Music sequencing software Steinberg Cubase has Real Book as a choice in Page Mode Setting, meaning that the key signature would be displayed only once at the top of the page in the notated sheet music, as is the style in the fake book.

History of the 'new' Real Book[edit]

In 2004, music publisher Hal Leonard obtained the rights to most of the tunes contained in the original Real Book and published the first legal edition, calling it the Real Book Sixth Edition in tacit acknowledgment of the five previous illegal versions. The cover and binding are identical to the 'old' Real Book, and the books even employ a font which is remarkably similar to the handwritten style of the originals although the new editions are more legible. The other main improvements are that most of the editing mistakes have been corrected; and, of course, every tune has been licensed and the copyright owners are being paid for the use of their intellectual property. The books were initially priced cheaper than the illegal ones were usually sold for—with the stated intention[citation needed] of driving the underground distributors out of business or boosting their own sales of the book. 137 tunes are missing in the 6th edition that were in the 5th, while 90 new tunes have been added.[3]

Hal Leonard subsequently released The Real Book, Volume II, Second Edition in answer to the Real Book, Volume II. In July 2006 they released The Real Book, Volume III, Second Edition, and in December 2010, The Real Book, Volume IV. The Real Vocal Book, Volume I, Second Edition also appeared recently, clearly a (more legible) response to the old book of similar title.

These books contain much, but not all, of the same material as their counterparts; and in most cases, but not all, charts from the new Hal Leonard books are compatible with the Real Book charts. In some cases, compatibility issues occur where corrections have been made to some of the mistakes in the 5th edition charts; in other cases, 6th edition charts may reference changes on better or more authoritative recordings.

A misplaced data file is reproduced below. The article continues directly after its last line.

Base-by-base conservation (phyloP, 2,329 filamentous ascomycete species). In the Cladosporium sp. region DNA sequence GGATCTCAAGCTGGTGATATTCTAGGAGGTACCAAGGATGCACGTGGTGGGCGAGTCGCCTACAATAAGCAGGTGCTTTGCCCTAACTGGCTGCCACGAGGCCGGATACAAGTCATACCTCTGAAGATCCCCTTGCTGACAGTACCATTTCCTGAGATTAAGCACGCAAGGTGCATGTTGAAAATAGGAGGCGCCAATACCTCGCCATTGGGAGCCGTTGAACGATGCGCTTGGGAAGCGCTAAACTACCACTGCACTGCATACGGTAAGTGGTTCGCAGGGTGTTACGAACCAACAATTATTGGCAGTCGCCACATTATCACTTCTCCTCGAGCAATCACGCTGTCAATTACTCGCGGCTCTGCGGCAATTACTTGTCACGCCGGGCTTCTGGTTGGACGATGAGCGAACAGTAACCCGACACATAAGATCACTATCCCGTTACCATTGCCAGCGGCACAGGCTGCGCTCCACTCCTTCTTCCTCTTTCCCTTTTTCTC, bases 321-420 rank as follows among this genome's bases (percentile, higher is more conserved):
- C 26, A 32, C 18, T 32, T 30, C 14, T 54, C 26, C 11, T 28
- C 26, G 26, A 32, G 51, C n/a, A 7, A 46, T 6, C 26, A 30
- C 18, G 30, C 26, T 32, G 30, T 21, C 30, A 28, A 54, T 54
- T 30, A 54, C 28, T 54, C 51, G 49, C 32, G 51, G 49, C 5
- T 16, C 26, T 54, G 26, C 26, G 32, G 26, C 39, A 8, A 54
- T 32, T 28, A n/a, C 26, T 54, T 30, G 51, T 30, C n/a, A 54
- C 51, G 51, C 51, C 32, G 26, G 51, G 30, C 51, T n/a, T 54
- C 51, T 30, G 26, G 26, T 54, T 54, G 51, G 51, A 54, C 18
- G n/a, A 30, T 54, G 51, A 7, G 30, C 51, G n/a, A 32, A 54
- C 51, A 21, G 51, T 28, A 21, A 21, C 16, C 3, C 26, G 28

Selected editions[edit]

  1. The New Real Book, compiled & edited by Chuck Sher (Charles D. Sher; born 1947) & Sky Evergreen (aka Bob Bauer; Robert E. Bauer; 1956–1997),[4] Sher Music (publisher) (1988)
    1st Edition, C & vocal version OCLC 311905162
    Volume I
    Volume II
    Volume III, E♭ ISBN 1-883217-01-2
  2. The Real Book 2nd edition, Hal Leonard (publisher) (2004)
    Volume II OCLC 605194191 and 60841601
    Volume II, C OCLC 213853072
    Volume III OCLC 795309725, 787732883 and 317729978
    Volume III, E♭ OCLC 605194255
  3. The Real Book, 2nd edition, O. Angabe (publisher) (1980) OCLC 314155091
  4. The Real Book, Pacific edition, Real Book Press (1980) OCLC 9593108
  5. The Real Book, 6th edition (2007) OCLC 56846058, 189624769 and 750243800

Note: The New Real Book, also in 3 volumes, published by Sher Music Co.,[5] is another legal and readily available modern alternative. The collection of tunes in it differs from the original Real Book, but this edition offers some of the same songs, in new transcriptions and a different notation.

Some other music publishers also apply the term Real Book to their own publications - for example, the Associated Board of the Royal Schools of Music publishes The AB Real Book. Alfred Publishing Co. has three real books.

See also[edit]

References[edit]

  1. ^ Man At His Best: Clef Notes, by Mark B. Roman (born 1962), Esquire, April 1990, Vol. 113 ISSN 0194-9535
  2. ^ Pop Music; Flying Below The Radar Of Copyrights, Michael C. Lydon (born 1942), New York Times, April 10, 1994
  3. ^ Guide · Differences Between the 5th and 6th Editions, from realbooklisten.com (The Real Book Listening Original url accessed 2013-11-1)
  4. ^ Obituary: Evergreen, Sky "Bob Bauer," 41, San Francisco, CA, San Francisco Chronicle, June 19, 1997
  5. ^ Sher Music official website, Chuck Sher (Charles D. Sher; born 1947) (proprietor)